• I am right there with you. I have a hard time with tears as well. This made me want to hug you and I don’t like to hug people. I am sending you a big, squishy virtual hug.

  • I asked myself the same question. I took a new job recently and learned my boss was a functioning alcoholic who would never be pleased with any work I did. Never mind I was making substantial sales on my shift and doing everything she asked me to. I even did some work at home (for free). Still, I asked myself “Am I channeling past pain and over reacting to her remarks, body language and basic displeasure?” The answer came to me not soon enough…NO. She is exactly what I vowed to stay away from forever. It’s not me, it’s her dysfunction. It’s not you, it’s other people’s issues projecting onto you…remember that. From someone who’s been there: Let go of other’s people’s shit. You’ve put up with it long enough.

    • OMG I wish so bad that I could. I haven’t been able to do that yet. And if the person is male with a deep voice? I am a wreck. I physically react and it is painful.

  • My mom was almost crazy angry and unpredictable. The unpredictability adds to the anxiety of the anger; you never knew what was going to set her off and when. I am more at ease with others anger than I used to be but it is still difficult.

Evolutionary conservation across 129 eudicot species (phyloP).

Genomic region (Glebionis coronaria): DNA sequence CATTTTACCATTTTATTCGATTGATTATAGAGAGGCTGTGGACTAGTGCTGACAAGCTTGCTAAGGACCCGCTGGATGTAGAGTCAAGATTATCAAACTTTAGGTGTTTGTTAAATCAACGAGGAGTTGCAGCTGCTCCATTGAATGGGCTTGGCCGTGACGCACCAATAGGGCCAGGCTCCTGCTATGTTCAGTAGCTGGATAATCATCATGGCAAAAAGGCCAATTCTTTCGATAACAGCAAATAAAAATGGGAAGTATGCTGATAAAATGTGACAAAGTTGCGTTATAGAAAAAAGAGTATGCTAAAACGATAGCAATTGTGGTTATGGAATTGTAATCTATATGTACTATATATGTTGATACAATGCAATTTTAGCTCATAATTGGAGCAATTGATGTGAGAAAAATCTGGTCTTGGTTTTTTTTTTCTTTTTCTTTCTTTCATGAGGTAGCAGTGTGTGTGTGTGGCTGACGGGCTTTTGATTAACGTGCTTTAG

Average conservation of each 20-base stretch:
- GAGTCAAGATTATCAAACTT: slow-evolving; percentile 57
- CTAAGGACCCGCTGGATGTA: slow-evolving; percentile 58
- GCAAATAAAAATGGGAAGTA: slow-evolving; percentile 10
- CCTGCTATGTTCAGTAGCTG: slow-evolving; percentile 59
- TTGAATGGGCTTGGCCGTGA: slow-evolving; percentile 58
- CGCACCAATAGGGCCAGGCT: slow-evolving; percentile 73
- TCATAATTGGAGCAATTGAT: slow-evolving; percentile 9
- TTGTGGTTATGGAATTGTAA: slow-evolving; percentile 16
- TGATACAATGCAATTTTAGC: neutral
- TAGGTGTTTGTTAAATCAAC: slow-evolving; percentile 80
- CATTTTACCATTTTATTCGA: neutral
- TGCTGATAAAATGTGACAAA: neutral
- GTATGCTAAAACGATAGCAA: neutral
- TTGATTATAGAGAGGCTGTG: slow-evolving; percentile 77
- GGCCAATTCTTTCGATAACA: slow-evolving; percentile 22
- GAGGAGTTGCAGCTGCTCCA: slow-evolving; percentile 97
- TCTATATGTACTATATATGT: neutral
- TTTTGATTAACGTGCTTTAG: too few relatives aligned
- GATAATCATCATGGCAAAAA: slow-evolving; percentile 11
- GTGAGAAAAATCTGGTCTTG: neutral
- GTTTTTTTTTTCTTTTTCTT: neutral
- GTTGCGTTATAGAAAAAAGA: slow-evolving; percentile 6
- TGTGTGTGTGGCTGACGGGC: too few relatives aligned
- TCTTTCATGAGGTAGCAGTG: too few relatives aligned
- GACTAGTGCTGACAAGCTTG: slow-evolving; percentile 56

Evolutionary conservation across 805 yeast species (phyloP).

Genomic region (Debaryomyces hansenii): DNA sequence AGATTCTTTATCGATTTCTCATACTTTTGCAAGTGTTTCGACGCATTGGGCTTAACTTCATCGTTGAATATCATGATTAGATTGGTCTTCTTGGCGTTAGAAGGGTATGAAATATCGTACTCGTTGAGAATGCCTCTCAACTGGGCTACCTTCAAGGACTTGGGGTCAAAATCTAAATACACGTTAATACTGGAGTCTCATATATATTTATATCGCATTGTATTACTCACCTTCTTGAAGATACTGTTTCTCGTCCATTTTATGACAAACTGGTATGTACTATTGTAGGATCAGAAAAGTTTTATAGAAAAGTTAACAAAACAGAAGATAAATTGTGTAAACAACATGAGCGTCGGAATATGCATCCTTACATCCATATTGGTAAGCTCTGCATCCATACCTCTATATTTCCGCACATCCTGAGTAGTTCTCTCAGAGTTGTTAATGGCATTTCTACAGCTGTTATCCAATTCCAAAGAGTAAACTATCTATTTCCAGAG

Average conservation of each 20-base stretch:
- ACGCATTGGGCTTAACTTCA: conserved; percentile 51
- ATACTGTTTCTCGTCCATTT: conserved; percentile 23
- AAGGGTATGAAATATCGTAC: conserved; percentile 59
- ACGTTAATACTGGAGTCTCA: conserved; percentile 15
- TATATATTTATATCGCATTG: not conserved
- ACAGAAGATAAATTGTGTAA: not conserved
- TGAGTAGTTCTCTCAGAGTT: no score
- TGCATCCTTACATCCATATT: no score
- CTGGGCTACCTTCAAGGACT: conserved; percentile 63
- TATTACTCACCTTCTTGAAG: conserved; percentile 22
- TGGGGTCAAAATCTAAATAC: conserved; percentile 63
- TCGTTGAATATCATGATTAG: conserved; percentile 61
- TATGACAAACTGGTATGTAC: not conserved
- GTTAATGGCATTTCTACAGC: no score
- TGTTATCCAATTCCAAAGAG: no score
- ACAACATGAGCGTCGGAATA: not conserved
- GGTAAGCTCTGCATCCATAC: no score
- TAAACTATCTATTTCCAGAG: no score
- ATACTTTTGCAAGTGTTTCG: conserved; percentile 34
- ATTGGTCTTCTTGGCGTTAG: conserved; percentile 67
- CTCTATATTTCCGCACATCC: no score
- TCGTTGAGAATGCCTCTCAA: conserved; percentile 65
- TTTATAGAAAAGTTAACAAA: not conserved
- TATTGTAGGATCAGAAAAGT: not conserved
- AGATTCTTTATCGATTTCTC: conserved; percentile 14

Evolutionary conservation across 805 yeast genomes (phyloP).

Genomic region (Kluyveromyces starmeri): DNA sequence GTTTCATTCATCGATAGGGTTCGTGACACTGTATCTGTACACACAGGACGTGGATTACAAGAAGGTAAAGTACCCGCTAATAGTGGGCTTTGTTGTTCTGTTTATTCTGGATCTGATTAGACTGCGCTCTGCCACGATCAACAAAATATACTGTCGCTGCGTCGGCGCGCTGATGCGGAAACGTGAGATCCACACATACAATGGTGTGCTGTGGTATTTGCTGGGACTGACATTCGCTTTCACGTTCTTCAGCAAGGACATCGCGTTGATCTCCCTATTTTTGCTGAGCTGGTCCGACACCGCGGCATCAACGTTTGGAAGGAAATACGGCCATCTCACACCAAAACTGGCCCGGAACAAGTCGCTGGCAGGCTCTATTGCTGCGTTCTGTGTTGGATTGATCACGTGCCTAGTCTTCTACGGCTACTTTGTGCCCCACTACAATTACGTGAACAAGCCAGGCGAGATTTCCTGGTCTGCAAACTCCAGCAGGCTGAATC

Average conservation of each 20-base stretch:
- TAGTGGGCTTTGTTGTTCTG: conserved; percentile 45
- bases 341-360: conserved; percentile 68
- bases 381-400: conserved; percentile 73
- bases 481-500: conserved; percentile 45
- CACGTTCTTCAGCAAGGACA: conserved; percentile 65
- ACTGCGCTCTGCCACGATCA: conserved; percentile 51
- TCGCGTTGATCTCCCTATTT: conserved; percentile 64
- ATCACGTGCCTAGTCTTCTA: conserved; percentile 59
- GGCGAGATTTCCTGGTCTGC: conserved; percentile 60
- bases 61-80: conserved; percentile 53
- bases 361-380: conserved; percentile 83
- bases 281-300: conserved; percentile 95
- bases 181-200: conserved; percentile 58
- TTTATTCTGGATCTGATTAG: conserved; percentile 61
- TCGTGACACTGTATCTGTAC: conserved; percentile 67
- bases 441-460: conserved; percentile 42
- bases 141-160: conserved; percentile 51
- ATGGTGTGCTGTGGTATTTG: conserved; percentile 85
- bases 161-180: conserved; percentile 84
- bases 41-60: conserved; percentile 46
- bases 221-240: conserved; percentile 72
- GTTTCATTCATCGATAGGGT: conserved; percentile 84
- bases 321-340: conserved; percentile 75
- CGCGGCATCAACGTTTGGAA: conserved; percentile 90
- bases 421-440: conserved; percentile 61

The adage “what doesn’t kill you…” is a bunch of crap imo. Abuse damages our souls.
    Sorry you had to go through that hell. It’s awful.

  • My father didn’t have NPD but I think my mother did. My father did have PTSD from the war and yes I can relate to anger coming swiftly and for no reason that I could fathom. I, like you, fear others’ anger so so much, and confrontation in my personal life is very very hard.
    However, I have been for trauma counselling and I am better in my sixties then I was at any other time in my life.

    We are all survivors.
    And your bravery to write about this stuff helps me and I am certain many many others in understanding our past and our traumas. Thank you.

    • It’s not hard for me to write about this stuff. Usually. I have a pretty strong leaning toward disassociation and that helps. I’ll take my silver linings where I can get them.

  • THANK YOU!

    I so needed this today – RIGHT NOW.

    I’m on holiday in another country, staying with an old friend and her husband who I’d not met before. He took a near instant dislike to me (honestly, it usually takes MUCH longer for most folks to realize I’m not their cuppa) and I was shown the bloody door! I flew halfway around the world and, the morning of my second day, I’m booted? DAY-um.

    I coulda just bussed to the airport and begged to have my flight switched to NOW but decided, fuck that shit, I’m on vaca and I’ll have me some fun. It’s a whole different kind of fun than I would’ve had with my chum but a good time nonethless. It’s an adventure.